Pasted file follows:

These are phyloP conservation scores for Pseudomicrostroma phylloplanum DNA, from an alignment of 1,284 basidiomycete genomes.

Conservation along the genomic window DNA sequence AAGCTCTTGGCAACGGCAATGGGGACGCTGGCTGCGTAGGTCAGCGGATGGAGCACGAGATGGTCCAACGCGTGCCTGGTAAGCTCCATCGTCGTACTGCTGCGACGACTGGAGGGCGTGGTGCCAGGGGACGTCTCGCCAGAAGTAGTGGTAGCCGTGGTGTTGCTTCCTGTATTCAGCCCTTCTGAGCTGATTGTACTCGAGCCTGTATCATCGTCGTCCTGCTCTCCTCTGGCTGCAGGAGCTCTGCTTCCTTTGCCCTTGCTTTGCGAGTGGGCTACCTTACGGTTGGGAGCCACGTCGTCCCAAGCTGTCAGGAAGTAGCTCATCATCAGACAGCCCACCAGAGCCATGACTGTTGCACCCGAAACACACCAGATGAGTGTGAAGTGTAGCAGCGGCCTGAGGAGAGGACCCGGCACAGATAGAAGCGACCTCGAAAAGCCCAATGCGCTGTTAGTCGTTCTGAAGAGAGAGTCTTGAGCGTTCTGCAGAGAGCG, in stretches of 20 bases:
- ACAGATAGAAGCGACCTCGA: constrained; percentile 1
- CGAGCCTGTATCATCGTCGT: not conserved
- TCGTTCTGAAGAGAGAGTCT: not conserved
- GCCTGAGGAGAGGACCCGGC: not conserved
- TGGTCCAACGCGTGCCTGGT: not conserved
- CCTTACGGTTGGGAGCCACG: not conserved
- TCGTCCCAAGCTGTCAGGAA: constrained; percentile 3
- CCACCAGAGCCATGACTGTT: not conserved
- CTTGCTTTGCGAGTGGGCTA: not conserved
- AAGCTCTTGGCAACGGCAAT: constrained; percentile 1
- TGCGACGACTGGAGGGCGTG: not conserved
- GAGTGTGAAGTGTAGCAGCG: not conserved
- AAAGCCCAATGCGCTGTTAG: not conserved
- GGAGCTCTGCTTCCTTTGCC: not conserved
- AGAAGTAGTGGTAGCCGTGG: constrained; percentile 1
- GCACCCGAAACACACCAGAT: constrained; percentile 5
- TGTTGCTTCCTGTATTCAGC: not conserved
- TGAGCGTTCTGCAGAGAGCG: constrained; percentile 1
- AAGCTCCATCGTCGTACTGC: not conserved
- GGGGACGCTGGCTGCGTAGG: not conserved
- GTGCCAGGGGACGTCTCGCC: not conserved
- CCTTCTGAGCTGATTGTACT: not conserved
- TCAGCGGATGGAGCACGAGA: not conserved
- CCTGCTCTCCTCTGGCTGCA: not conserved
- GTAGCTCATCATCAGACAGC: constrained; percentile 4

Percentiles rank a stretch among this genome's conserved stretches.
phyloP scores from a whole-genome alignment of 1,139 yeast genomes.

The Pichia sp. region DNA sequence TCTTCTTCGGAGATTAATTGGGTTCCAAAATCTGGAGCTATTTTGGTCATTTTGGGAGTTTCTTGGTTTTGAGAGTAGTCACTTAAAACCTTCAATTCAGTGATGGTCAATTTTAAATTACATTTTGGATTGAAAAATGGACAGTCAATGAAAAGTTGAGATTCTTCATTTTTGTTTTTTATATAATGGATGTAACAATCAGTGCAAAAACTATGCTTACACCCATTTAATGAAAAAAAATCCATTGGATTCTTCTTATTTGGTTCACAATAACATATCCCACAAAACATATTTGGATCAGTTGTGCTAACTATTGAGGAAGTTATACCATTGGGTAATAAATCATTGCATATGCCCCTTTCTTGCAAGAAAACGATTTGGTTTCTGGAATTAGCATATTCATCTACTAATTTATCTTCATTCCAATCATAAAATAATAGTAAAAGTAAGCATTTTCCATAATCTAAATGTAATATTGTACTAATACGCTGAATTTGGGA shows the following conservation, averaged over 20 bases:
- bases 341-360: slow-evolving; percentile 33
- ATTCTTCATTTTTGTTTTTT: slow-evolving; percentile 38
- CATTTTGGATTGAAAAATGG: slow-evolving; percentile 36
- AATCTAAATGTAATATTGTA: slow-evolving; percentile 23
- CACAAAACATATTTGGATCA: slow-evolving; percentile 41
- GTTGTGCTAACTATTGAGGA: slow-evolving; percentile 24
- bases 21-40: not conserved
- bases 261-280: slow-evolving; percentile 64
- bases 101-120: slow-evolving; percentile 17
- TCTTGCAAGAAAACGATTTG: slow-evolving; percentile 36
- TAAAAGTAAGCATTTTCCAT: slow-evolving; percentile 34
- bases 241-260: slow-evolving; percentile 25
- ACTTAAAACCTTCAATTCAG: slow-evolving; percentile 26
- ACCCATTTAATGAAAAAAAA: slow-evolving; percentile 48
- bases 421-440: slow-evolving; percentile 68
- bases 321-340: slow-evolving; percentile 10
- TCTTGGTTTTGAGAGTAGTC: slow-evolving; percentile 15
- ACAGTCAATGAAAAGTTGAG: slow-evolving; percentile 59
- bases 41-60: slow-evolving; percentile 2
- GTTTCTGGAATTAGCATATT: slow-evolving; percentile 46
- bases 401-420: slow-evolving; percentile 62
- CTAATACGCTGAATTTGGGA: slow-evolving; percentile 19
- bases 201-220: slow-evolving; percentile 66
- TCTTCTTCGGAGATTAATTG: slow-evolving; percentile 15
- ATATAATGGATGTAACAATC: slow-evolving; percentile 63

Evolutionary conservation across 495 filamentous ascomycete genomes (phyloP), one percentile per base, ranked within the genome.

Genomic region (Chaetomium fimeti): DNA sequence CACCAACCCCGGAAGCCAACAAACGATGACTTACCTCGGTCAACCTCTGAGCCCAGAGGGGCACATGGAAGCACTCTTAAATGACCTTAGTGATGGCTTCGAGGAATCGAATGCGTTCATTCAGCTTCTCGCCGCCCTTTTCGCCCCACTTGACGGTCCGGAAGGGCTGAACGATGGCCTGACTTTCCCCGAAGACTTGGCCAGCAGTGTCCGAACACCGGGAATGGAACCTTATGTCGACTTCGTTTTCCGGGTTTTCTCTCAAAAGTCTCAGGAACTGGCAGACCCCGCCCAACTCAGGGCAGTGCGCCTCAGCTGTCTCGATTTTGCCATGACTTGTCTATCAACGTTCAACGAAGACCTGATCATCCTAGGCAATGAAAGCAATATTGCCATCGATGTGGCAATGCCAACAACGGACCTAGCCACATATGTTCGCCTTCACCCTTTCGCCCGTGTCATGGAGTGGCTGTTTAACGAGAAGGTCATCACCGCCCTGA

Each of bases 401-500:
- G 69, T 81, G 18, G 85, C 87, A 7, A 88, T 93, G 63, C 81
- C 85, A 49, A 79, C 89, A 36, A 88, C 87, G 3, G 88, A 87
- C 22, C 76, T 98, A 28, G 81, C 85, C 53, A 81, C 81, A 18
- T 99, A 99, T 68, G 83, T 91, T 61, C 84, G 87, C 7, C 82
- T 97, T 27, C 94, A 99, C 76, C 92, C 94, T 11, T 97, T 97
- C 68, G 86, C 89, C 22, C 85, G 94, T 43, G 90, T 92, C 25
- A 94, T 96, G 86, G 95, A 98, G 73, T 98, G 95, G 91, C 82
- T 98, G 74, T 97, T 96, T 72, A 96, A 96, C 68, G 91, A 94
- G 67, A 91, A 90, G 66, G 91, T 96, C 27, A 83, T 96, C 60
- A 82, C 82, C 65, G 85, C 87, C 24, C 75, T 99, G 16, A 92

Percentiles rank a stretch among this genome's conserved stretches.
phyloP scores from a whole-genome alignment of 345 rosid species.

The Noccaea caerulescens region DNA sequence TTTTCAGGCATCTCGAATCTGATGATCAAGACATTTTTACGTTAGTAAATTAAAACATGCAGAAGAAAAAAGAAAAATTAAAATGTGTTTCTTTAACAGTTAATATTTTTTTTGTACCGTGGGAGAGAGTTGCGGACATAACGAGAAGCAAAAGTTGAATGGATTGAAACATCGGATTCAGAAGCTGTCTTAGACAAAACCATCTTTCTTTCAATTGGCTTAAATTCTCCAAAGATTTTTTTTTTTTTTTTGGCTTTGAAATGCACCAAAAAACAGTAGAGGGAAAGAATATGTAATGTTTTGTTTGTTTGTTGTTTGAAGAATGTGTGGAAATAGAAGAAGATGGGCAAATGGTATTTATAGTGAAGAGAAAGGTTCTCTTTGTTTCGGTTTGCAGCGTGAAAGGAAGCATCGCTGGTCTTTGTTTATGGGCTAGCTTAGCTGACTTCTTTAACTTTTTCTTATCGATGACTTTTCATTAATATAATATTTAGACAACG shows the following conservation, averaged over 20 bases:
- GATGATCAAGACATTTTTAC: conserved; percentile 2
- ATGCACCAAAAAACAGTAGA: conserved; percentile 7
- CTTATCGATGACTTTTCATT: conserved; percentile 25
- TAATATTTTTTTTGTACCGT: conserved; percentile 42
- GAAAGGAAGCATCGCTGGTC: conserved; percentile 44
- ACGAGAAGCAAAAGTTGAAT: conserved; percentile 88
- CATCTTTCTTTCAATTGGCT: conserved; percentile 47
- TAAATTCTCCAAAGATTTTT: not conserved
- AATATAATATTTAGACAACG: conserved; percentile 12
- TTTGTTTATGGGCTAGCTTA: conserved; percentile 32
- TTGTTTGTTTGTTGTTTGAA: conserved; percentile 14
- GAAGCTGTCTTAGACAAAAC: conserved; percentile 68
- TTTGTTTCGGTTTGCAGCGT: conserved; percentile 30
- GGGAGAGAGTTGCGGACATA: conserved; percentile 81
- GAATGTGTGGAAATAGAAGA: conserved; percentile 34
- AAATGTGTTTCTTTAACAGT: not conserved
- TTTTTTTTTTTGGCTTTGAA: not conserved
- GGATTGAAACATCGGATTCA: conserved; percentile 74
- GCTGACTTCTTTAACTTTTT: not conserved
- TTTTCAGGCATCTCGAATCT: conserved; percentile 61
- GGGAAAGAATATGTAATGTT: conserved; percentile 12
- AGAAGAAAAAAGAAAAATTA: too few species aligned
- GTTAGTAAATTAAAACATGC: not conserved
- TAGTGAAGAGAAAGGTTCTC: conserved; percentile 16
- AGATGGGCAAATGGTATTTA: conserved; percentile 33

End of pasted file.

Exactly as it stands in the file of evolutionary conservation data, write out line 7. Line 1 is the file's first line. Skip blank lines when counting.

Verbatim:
- TGGTCCAACGCGTGCCTGGT: not conserved